What new developments in your field are you most excited about?

What’s exciting about the future for bariatric surgery is the research involving innovative technologies that will be less invasive, but still result in weight loss and reduction of obesity and co-morbidities.

At Washington University we have been studying several different new therapies on an experimental basis – transoral gastroplasty, laparascopic vagal blocker/ gastric electrical stimulator. At this time none of these procedures are to the point where they will replace standard treatments for obesity. The standard treatments remain gastric bypass, adjustable gastric band and sleeve gastrectomy.

What is the typical amount of weight a patient can expect to lose after bariatric surgery?

The average patient we treat for obesity starts with a body mass index (BMI) of about 55 before surgery; normal BMI is between 20 and 25. That converts to about 380 pounds, which means about 180-200 pounds of excess body weight. The patient typically loses about 130 to 140 pounds in 12 to 18 months. This is still about 40-60 pounds above ideal body weight, but enough weight is lost for a significant persistent reduction in obesity-related diseases.

About one third of the patients we operate on are diabetic; two-thirds to three-fourths of those patients are essentially cured of their diabetes after surgery. Diabetes actually corrects itself fairly rapidly, so a large percentage of those people are off their medicines within a matter of weeks to a few months.

There is also a dramatic reduction in the use of medicines used to treat other obesity-related diseases (high blood pressure, high cholesterol, reflux). These conditions disappear or are significantly improved as a result of the bariatric surgery. In addition, about 80% of patients using a CPAP machine for sleep apnea no longer need it after weight-loss surgery.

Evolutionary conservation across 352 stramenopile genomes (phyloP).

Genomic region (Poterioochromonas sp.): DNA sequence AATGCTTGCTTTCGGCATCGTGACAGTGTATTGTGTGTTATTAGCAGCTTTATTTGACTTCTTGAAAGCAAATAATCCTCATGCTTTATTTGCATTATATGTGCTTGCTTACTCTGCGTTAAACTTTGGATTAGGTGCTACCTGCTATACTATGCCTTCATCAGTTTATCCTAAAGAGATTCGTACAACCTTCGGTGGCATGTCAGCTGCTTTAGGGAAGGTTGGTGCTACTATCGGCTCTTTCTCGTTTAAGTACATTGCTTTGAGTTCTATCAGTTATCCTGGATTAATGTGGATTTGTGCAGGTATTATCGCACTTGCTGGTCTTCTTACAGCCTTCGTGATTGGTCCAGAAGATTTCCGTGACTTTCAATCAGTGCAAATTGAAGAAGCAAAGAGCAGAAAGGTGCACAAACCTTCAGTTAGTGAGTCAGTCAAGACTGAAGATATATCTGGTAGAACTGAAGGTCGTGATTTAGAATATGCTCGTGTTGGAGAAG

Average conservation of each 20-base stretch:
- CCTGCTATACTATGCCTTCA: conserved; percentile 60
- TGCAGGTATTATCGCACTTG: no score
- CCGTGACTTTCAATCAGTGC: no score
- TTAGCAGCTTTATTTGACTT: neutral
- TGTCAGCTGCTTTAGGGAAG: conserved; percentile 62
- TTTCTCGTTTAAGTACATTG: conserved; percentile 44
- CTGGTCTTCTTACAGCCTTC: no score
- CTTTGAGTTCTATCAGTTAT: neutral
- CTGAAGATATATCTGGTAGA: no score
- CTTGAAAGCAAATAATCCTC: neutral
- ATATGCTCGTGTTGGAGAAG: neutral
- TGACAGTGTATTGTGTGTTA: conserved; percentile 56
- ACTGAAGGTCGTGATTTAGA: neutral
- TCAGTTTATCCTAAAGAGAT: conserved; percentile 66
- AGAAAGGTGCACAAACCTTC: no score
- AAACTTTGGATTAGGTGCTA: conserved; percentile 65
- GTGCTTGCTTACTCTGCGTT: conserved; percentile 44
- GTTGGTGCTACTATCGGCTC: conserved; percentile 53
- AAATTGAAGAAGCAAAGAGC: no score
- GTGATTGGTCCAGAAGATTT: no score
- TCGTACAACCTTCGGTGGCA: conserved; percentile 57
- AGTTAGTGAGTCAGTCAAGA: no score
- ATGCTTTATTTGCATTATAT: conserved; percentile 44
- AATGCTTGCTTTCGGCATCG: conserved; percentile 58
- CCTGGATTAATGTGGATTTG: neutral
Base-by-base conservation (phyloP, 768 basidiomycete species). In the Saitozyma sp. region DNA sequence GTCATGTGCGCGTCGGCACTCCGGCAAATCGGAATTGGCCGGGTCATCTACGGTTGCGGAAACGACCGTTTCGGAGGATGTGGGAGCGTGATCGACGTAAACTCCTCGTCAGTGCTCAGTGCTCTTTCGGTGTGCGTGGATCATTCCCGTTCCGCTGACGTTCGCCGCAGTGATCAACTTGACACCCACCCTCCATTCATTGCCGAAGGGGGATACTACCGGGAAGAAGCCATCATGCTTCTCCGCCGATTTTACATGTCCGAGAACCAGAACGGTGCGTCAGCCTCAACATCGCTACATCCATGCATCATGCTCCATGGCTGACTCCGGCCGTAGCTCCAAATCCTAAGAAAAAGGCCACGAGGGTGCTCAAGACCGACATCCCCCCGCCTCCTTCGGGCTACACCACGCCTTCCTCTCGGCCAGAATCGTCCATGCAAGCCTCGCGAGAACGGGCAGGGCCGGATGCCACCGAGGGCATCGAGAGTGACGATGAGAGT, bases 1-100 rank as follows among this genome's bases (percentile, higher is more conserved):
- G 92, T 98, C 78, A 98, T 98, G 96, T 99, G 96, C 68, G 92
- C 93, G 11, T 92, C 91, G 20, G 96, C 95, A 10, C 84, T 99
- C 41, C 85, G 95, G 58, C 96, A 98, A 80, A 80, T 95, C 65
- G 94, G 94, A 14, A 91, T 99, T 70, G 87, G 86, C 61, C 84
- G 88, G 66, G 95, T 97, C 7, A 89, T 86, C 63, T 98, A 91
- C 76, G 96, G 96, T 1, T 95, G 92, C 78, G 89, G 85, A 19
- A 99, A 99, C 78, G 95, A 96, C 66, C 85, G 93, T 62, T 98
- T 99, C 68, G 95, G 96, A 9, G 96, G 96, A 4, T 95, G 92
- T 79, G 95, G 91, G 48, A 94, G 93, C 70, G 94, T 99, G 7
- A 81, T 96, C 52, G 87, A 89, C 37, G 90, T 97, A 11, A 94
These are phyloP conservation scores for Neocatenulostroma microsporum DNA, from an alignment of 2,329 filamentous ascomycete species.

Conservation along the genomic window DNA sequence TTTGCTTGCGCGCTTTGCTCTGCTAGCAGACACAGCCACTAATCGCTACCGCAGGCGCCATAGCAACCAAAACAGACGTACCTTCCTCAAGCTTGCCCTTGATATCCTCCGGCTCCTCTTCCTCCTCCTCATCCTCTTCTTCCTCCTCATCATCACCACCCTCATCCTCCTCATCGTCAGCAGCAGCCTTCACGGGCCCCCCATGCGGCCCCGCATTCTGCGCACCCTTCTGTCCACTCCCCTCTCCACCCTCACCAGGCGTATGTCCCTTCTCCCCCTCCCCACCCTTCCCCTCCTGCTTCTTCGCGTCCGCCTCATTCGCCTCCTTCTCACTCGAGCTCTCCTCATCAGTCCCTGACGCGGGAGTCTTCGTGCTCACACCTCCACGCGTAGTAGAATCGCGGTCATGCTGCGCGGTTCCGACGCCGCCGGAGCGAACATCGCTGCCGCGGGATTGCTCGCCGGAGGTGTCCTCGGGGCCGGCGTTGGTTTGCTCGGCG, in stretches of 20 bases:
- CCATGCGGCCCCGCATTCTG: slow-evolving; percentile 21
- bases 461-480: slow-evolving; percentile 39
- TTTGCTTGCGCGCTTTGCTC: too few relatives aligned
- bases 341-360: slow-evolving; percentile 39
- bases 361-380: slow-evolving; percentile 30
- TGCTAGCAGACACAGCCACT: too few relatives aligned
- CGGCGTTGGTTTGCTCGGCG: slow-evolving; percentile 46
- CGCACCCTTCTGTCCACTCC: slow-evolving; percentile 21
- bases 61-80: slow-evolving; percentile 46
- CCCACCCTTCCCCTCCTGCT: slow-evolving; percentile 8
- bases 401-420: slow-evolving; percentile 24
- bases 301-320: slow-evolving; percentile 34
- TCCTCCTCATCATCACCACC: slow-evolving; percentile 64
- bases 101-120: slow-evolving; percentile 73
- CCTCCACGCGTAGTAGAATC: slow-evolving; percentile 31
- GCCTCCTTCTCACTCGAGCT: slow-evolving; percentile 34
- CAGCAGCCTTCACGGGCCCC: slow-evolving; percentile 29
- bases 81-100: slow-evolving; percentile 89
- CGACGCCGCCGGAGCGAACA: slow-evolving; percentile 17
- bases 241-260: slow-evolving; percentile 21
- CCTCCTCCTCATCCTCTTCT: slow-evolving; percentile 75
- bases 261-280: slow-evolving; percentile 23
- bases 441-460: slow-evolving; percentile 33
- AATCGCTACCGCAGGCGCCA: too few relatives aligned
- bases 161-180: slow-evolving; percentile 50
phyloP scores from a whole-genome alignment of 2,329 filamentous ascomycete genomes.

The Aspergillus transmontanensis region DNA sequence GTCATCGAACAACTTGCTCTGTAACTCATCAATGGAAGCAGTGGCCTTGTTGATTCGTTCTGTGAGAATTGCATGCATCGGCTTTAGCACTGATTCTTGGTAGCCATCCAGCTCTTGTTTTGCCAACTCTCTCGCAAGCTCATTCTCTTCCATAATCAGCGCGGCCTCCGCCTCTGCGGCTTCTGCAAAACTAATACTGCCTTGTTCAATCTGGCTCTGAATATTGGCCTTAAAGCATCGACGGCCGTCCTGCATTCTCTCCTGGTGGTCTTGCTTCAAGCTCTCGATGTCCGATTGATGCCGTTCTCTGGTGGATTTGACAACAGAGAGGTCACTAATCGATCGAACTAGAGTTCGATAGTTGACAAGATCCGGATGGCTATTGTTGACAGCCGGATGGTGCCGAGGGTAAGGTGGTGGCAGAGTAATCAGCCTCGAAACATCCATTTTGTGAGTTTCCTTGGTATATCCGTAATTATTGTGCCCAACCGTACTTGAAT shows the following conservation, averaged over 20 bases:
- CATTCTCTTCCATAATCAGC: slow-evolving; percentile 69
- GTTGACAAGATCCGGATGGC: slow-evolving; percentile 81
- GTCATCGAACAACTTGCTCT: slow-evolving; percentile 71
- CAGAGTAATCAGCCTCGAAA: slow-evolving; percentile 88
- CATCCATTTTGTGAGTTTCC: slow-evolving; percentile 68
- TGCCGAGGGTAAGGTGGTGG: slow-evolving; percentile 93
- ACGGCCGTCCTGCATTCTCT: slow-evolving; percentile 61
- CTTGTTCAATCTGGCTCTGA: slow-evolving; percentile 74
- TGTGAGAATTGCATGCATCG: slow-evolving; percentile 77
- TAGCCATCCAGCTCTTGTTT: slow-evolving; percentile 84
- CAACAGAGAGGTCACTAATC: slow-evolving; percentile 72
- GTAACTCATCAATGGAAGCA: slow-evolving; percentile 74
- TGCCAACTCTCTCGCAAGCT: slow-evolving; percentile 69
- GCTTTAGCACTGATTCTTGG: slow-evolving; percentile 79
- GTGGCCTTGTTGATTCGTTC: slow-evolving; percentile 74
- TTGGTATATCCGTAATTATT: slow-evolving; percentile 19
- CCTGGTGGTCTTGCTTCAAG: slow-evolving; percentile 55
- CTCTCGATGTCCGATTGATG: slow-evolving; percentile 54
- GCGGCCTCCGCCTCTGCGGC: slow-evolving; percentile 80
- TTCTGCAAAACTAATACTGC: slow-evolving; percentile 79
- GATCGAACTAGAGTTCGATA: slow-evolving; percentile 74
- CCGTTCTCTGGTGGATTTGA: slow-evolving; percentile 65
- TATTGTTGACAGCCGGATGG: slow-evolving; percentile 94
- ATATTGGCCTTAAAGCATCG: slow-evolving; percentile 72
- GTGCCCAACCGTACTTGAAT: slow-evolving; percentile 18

Is there a particular award or achievement that is most gratifying?

My most gratifying achievement is having five kids. I’m also proud of my involvement in innovative procedures – we performed the first transoral gastroplasty in the United States here at Washington University. This is a natural orifice procedure using a stapling device that goes down the mouth. It creates a staple line in the stomach that makes a sleeve-like channel which food and drink must pass through in order to get into the main chamber of the stomach.
Dr. Eagon and family


What is the best advice you’ve ever received?

In terms of choosing what to do with your life, you shouldn’t worry about lifestyle or how much money you’re going to make. You have to do something you really love. If you follow that rule, you will ultimately stay happy.

If you weren’t a doctor, what would you be doing?


When I was younger, I wanted to be a truck driver. I’d much rather drive than fly on family vacations. I don’t think I actually would have been a truck driver – but I do love to drive.

If I wasn’t a clinical physician, I would probably be a research scientist. After college, I thought seriously about getting a PhD. I enjoy doing research, but I enjoy surgery even more.


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Copyright 2014 Washington University School of Medicine